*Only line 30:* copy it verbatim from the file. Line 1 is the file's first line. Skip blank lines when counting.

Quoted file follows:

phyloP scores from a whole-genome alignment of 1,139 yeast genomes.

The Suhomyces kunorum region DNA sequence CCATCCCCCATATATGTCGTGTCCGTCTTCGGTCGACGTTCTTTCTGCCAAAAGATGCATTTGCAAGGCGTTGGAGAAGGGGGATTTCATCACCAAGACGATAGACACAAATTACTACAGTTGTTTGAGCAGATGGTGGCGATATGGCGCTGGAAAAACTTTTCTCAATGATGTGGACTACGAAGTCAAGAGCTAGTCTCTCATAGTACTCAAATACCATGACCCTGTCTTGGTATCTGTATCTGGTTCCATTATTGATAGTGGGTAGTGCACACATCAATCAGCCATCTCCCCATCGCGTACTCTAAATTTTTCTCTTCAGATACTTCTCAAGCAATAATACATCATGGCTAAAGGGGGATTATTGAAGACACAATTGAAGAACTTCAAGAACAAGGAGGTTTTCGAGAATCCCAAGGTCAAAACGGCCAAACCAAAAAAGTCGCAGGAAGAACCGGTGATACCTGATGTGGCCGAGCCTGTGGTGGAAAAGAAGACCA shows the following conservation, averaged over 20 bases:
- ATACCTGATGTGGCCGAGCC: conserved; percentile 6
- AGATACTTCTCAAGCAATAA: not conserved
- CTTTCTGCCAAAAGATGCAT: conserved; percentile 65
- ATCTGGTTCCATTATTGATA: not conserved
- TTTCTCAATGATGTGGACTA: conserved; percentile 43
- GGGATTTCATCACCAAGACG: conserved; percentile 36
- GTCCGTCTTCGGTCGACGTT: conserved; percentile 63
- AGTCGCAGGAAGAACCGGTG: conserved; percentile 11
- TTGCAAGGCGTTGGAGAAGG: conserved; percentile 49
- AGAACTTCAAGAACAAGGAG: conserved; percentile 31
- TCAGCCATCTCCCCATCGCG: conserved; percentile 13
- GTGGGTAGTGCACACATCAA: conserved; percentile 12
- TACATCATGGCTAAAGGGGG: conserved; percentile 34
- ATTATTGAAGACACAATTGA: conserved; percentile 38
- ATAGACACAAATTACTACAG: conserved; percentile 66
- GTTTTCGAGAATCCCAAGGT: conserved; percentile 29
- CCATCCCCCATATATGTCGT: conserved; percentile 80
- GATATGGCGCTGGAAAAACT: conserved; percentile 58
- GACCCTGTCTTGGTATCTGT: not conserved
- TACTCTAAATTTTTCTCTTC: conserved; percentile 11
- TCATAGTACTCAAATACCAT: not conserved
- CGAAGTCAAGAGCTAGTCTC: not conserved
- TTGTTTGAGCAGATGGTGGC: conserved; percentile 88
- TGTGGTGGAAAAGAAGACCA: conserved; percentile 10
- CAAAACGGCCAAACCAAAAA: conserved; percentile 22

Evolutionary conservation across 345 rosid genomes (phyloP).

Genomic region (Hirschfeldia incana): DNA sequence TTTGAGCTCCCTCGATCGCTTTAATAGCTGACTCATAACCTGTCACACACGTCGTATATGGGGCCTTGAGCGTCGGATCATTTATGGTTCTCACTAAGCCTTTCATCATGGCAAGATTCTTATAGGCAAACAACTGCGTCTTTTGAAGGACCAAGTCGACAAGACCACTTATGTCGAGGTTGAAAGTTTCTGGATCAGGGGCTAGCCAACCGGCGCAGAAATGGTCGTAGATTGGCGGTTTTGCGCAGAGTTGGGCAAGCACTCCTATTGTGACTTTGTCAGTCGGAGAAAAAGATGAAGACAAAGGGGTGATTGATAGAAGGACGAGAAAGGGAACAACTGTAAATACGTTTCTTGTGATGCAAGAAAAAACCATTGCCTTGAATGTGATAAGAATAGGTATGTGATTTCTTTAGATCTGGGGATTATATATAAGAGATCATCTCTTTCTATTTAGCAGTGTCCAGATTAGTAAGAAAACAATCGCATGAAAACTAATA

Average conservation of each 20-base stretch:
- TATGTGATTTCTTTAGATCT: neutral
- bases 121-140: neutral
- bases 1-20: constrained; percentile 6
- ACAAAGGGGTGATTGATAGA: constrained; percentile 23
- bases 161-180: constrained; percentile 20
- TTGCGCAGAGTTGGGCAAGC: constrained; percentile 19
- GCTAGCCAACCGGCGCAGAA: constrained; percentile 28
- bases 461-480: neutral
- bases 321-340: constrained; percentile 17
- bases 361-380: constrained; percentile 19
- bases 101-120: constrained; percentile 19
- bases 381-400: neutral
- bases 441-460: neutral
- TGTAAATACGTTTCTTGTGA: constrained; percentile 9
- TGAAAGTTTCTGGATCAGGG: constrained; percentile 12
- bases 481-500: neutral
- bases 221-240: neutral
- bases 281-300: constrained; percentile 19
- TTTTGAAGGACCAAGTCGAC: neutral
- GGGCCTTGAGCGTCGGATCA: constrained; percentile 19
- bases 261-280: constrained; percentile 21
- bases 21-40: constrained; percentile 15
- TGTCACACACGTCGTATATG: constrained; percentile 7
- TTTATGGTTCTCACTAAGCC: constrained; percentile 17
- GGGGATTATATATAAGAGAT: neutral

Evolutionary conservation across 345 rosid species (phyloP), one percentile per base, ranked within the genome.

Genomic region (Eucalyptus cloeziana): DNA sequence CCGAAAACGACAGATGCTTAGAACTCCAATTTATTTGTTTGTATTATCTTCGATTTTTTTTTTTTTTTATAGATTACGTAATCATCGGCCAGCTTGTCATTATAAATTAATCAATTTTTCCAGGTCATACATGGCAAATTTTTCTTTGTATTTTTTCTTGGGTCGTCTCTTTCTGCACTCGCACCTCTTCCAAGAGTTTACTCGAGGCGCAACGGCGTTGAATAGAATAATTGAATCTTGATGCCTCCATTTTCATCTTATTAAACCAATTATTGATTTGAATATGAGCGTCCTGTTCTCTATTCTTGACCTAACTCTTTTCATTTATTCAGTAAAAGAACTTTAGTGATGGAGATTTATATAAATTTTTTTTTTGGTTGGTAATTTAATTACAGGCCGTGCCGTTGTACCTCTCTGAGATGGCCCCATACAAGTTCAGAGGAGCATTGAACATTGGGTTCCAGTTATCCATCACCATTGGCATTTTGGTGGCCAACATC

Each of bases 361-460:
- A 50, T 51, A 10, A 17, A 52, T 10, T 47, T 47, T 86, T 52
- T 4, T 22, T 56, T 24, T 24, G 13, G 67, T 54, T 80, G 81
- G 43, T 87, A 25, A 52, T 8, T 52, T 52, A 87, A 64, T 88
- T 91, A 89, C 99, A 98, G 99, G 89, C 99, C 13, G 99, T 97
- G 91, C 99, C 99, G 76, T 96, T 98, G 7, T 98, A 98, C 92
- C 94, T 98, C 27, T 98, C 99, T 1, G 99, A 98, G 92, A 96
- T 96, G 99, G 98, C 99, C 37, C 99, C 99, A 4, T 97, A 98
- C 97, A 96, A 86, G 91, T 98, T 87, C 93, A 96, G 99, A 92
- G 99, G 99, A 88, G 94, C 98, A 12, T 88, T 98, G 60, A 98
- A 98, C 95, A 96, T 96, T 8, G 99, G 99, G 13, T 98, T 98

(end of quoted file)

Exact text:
Average conservation of each 20-base stretch: